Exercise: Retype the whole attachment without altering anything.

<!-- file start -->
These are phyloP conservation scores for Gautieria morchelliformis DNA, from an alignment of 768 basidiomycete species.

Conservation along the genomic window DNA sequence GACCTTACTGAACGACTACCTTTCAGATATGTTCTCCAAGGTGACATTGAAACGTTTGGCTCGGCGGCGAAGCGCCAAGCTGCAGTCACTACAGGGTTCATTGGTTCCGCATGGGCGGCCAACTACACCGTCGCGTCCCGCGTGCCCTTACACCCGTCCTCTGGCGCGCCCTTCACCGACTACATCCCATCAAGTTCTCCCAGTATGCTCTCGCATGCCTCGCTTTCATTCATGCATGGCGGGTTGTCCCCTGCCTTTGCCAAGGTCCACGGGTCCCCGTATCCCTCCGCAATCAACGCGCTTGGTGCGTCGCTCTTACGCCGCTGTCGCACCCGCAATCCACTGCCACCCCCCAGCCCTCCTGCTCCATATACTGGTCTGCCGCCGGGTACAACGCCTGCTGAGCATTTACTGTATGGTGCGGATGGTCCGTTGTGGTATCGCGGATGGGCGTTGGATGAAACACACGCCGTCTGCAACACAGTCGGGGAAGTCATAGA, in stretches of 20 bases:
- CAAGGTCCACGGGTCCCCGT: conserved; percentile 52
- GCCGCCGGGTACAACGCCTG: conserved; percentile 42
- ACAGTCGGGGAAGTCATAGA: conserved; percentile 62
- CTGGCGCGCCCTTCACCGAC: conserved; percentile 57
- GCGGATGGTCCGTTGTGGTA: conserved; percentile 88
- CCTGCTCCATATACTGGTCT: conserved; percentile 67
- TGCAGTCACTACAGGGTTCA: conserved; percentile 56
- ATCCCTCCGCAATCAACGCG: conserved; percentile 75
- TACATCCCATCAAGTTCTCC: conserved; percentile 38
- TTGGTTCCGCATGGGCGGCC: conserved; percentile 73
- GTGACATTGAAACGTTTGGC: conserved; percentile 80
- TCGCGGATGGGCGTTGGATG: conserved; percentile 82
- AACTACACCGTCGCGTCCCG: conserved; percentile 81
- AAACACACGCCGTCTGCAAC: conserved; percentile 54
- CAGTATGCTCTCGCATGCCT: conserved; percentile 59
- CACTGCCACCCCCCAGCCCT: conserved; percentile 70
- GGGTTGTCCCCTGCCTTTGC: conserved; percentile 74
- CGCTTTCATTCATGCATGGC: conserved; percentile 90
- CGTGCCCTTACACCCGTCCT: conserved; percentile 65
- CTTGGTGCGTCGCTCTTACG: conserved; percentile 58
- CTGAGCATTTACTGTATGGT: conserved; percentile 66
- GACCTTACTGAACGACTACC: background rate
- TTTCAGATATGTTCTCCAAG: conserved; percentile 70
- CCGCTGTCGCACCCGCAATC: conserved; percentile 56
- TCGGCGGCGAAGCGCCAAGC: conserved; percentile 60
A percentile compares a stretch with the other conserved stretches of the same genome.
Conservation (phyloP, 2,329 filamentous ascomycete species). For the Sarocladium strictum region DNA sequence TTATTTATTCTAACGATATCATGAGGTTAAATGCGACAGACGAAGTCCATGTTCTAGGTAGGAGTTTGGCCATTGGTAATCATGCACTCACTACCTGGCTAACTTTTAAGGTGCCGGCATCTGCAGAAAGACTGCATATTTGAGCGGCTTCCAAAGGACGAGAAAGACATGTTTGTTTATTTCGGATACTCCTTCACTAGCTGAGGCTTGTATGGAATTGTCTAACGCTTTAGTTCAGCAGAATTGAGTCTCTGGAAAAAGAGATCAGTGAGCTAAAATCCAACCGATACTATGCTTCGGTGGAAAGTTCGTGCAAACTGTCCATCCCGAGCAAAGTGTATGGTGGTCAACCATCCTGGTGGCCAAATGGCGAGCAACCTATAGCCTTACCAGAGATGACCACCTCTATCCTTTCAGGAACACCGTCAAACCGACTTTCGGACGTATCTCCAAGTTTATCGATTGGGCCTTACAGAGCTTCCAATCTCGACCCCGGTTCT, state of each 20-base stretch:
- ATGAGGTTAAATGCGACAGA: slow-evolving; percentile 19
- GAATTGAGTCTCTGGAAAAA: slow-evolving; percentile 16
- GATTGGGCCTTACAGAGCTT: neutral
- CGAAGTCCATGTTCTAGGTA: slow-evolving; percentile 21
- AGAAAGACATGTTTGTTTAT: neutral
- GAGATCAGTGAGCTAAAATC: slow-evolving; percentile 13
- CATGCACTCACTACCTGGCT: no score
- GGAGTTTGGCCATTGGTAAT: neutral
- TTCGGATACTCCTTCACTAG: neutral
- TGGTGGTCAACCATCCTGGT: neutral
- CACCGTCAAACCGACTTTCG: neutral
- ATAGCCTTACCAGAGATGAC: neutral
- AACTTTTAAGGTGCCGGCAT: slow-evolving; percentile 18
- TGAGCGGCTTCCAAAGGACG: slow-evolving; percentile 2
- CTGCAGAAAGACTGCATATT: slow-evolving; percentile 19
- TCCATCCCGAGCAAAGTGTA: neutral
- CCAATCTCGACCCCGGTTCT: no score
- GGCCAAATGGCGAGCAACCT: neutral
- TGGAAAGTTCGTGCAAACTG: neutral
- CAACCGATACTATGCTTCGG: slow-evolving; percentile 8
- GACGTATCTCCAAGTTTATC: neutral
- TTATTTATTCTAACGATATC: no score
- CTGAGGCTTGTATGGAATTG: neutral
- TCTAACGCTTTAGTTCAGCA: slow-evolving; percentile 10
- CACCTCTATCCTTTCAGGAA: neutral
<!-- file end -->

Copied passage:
These are phyloP conservation scores for Gautieria morchelliformis DNA, from an alignment of 768 basidiomycete species.

Conservation along the genomic window DNA sequence GACCTTACTGAACGACTACCTTTCAGATATGTTCTCCAAGGTGACATTGAAACGTTTGGCTCGGCGGCGAAGCGCCAAGCTGCAGTCACTACAGGGTTCATTGGTTCCGCATGGGCGGCCAACTACACCGTCGCGTCCCGCGTGCCCTTACACCCGTCCTCTGGCGCGCCCTTCACCGACTACATCCCATCAAGTTCTCCCAGTATGCTCTCGCATGCCTCGCTTTCATTCATGCATGGCGGGTTGTCCCCTGCCTTTGCCAAGGTCCACGGGTCCCCGTATCCCTCCGCAATCAACGCGCTTGGTGCGTCGCTCTTACGCCGCTGTCGCACCCGCAATCCACTGCCACCCCCCAGCCCTCCTGCTCCATATACTGGTCTGCCGCCGGGTACAACGCCTGCTGAGCATTTACTGTATGGTGCGGATGGTCCGTTGTGGTATCGCGGATGGGCGTTGGATGAAACACACGCCGTCTGCAACACAGTCGGGGAAGTCATAGA, in stretches of 20 bases:
- CAAGGTCCACGGGTCCCCGT: conserved; percentile 52
- GCCGCCGGGTACAACGCCTG: conserved; percentile 42
- ACAGTCGGGGAAGTCATAGA: conserved; percentile 62
- CTGGCGCGCCCTTCACCGAC: conserved; percentile 57
- GCGGATGGTCCGTTGTGGTA: conserved; percentile 88
- CCTGCTCCATATACTGGTCT: conserved; percentile 67
- TGCAGTCACTACAGGGTTCA: conserved; percentile 56
- ATCCCTCCGCAATCAACGCG: conserved; percentile 75
- TACATCCCATCAAGTTCTCC: conserved; percentile 38
- TTGGTTCCGCATGGGCGGCC: conserved; percentile 73
- GTGACATTGAAACGTTTGGC: conserved; percentile 80
- TCGCGGATGGGCGTTGGATG: conserved; percentile 82
- AACTACACCGTCGCGTCCCG: conserved; percentile 81
- AAACACACGCCGTCTGCAAC: conserved; percentile 54
- CAGTATGCTCTCGCATGCCT: conserved; percentile 59
- CACTGCCACCCCCCAGCCCT: conserved; percentile 70
- GGGTTGTCCCCTGCCTTTGC: conserved; percentile 74
- CGCTTTCATTCATGCATGGC: conserved; percentile 90
- CGTGCCCTTACACCCGTCCT: conserved; percentile 65
- CTTGGTGCGTCGCTCTTACG: conserved; percentile 58
- CTGAGCATTTACTGTATGGT: conserved; percentile 66
- GACCTTACTGAACGACTACC: background rate
- TTTCAGATATGTTCTCCAAG: conserved; percentile 70
- CCGCTGTCGCACCCGCAATC: conserved; percentile 56
- TCGGCGGCGAAGCGCCAAGC: conserved; percentile 60
A percentile compares a stretch with the other conserved stretches of the same genome.
Conservation (phyloP, 2,329 filamentous ascomycete species). For the Sarocladium strictum region DNA sequence TTATTTATTCTAACGATATCATGAGGTTAAATGCGACAGACGAAGTCCATGTTCTAGGTAGGAGTTTGGCCATTGGTAATCATGCACTCACTACCTGGCTAACTTTTAAGGTGCCGGCATCTGCAGAAAGACTGCATATTTGAGCGGCTTCCAAAGGACGAGAAAGACATGTTTGTTTATTTCGGATACTCCTTCACTAGCTGAGGCTTGTATGGAATTGTCTAACGCTTTAGTTCAGCAGAATTGAGTCTCTGGAAAAAGAGATCAGTGAGCTAAAATCCAACCGATACTATGCTTCGGTGGAAAGTTCGTGCAAACTGTCCATCCCGAGCAAAGTGTATGGTGGTCAACCATCCTGGTGGCCAAATGGCGAGCAACCTATAGCCTTACCAGAGATGACCACCTCTATCCTTTCAGGAACACCGTCAAACCGACTTTCGGACGTATCTCCAAGTTTATCGATTGGGCCTTACAGAGCTTCCAATCTCGACCCCGGTTCT, state of each 20-base stretch:
- ATGAGGTTAAATGCGACAGA: slow-evolving; percentile 19
- GAATTGAGTCTCTGGAAAAA: slow-evolving; percentile 16
- GATTGGGCCTTACAGAGCTT: neutral
- CGAAGTCCATGTTCTAGGTA: slow-evolving; percentile 21
- AGAAAGACATGTTTGTTTAT: neutral
- GAGATCAGTGAGCTAAAATC: slow-evolving; percentile 13
- CATGCACTCACTACCTGGCT: no score
- GGAGTTTGGCCATTGGTAAT: neutral
- TTCGGATACTCCTTCACTAG: neutral
- TGGTGGTCAACCATCCTGGT: neutral
- CACCGTCAAACCGACTTTCG: neutral
- ATAGCCTTACCAGAGATGAC: neutral
- AACTTTTAAGGTGCCGGCAT: slow-evolving; percentile 18
- TGAGCGGCTTCCAAAGGACG: slow-evolving; percentile 2
- CTGCAGAAAGACTGCATATT: slow-evolving; percentile 19
- TCCATCCCGAGCAAAGTGTA: neutral
- CCAATCTCGACCCCGGTTCT: no score
- GGCCAAATGGCGAGCAACCT: neutral
- TGGAAAGTTCGTGCAAACTG: neutral
- CAACCGATACTATGCTTCGG: slow-evolving; percentile 8
- GACGTATCTCCAAGTTTATC: neutral
- TTATTTATTCTAACGATATC: no score
- CTGAGGCTTGTATGGAATTG: neutral
- TCTAACGCTTTAGTTCAGCA: slow-evolving; percentile 10
- CACCTCTATCCTTTCAGGAA: neutral